© Eelco Schilder

Siri Karlsson "Gran Fuego"
Flora Fauna, 2011

How happy I was the moment Maria Arnqvist contacted me to tell that she and her companion Cecilia Österholm have recorded a second album under their band name Siri Karlsson. Their debut album Mellan träden[38] is really one of the most beautiful albums of the past ten years and I was very curious to hear their new project. With an impressive bunch of guest musicians from the Swedish world of neo-folk-prog music Siri Karlsson surprised me with a totally new, impressive sound. Where I expected more of the melodic, dreamy peaceful music of the first album, they gave me bloody good prog-folk in the best Swedish tradition. The album starts friendly with Där allting börjar, a tune that is in the same vein as their debut album, but when I listen closely I already hear this bit dark edge. With the second track Sierra Nevada they make clear that their sound has involved a lot and that they don’t like predictable stuff. Fantastic fast and furious folk with electric guitars, beating percussion, organ and always this great combination of sax and nyckelharpa playing the main theme. This is a song that reminds me of top Swedish prog-folk bands such as Kebnekaise as they were on their first three albums and sort like. Even on the bit less explosive track Passageraren that follows they add so much power by just adding this great organ sound and strong percussion. And just when I’m about to get used to their new sound they take it all back to the acoustic basic elements and play a wonderful, small melody in Den gamle followed by a dreamy Lament. I’m very impressed by this new album, I love the fact that these two musicians dared to start a new adventure and just did what they liked to do. They now have released two albums which are both great and at the same time both for totally different moods. This second album proofs that Siri Karlsson is a duo with a creative mind playing wonderful music on a high level. I already was a fan after hearing their debut CD and I think I will be a fan for the next decades or at least as long as they keep making these great albums.
© Eelco Schilder

Terry Hanck "Look Out!"
Delta Groove, 2011

Rod Piazza and the Mighty Flyers "Almighty Dollar"
Delta Groove, 2011

JP Soars "More Bees with Honey"
Own label, 2011

Victor Wainwright & the Wild Roots "Lit Up!"
Wild Roots, 2011

A bunch of USA blues (more or less) albums, starting with saxophonist Terry Hanck with his new album Look out! Hanck started his first band over 40 years ago and he has been active in music ever since. He played with Elvin Bishop for over ten years and in the late eighties he decided to start a solo career. This new album contains thirteen new recordings with fine blues/jazz rock. Backed by his band including guitars, bass, drums, piano. Organ and much more, Hanck shows that he still knows how to rock. He keeps his music in the tradition of the blues/jazz rock of the past decades with a nice raw edge. This is sorrow less music for the better summer days.
The second album comes from Rod Piazza and the Mighty Flyers. Their new album called Almighty dollar, goes on in the same rocking style as the Terry Hanck record. Rod Piazza recorded his first song in 1967 and an impressive discography followed. This new album shows his fabulous harmonica play, his friendly vocals and his quality to interpret ate the blues (rock) in his own, personal style. Another fine album by a veteran musician.
The third album is recorded by singer and guitarist JP Soars. And again a fine album with blues, soul and rock mixed. It’s only his second album, but Soars sounds like a professional musician who has been in the business for years. I love the opening track More bees with honey which sounds like an classic soul song with great saxophones and backings. What follows is a great mixture of rocking guitars, electric blues and fine, soulful ballads (including the sound of the Hammond organ). As the earlier reviewed albums, a CD which brings people in a good mood. But this one has just these small extra thing that makes it more remarkable and different.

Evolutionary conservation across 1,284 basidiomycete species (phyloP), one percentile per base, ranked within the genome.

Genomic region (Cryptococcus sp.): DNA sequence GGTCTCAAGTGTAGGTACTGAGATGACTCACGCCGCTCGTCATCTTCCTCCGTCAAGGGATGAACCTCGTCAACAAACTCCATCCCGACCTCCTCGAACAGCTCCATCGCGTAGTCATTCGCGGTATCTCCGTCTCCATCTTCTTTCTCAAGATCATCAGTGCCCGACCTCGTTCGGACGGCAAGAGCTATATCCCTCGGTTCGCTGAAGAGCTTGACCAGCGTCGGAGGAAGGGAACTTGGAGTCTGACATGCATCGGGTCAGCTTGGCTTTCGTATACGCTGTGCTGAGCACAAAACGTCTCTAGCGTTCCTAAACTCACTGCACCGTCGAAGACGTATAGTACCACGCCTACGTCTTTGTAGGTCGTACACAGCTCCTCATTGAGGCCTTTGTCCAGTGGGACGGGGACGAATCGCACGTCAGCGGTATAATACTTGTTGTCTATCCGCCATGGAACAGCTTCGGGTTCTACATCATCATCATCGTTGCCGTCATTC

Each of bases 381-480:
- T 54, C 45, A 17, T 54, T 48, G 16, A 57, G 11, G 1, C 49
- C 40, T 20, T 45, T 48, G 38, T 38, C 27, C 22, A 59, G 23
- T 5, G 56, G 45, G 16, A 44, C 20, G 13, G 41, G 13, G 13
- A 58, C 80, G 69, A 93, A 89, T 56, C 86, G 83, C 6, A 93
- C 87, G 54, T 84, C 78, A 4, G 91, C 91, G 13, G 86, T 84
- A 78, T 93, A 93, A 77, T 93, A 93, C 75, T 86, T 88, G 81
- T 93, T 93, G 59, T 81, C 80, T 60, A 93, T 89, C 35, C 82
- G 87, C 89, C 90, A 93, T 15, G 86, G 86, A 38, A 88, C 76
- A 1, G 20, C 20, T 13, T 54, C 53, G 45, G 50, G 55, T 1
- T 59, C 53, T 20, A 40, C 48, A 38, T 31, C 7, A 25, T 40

The fourth and last album comes from singer and pianist Victor Wainwright and the Wild Roots. I liked his former album a lot,[41] and it’s like this amazing musician continues where the debut album ended. Wainwright amazes me again with an energetic mix of blues, rock, folk, jazz and so many other styles. Where the other two artists I wrote about in this review stay closer to the better known traditional ways of playing, Wainwright gives it full speed and creates, together with his fine band, a full and rich sound that makes me want to move my body and enjoy it with my eyes closed at the same time. You got to love this!
© Eelco Schilder

Aulaga Folk "A menos cuarto"
Armando Records, 2011

German CD Review

Aulaga is a Spanish folk Group from the Extremadura region. Founded in 1999, this is the groups third release. The nine band members mix traditional regional music with rock and general folk influenced music. This double CD and DVD set is a beautiful way to discover the fine folk-rock music of Extremadura both audible and visually. The main ingredients of their music is the deep male vocals, the more earthy female vocals, the sound of the flutes, violin, accordion and really nice percussion that shows influences from both the Southern and the Northern parts of the country. Which is, seen the geographical position of Extremadura, actually very logical. The musicians show on this CD that they choose the more popular approach, no long traditional/acoustic parts, but just solid and accessible folk-rock with lots of traditional elements. On the second CD you can even hear some African influences, nicely blend with the sound of the band. The DVD shows a bonus track, a video and a documentary which gives a nice picture of the way the group works and of its popularity in their region. This three disc set is a very nice release with nice folk-rock music and including an interesting extra DVD to complete the whole music experience.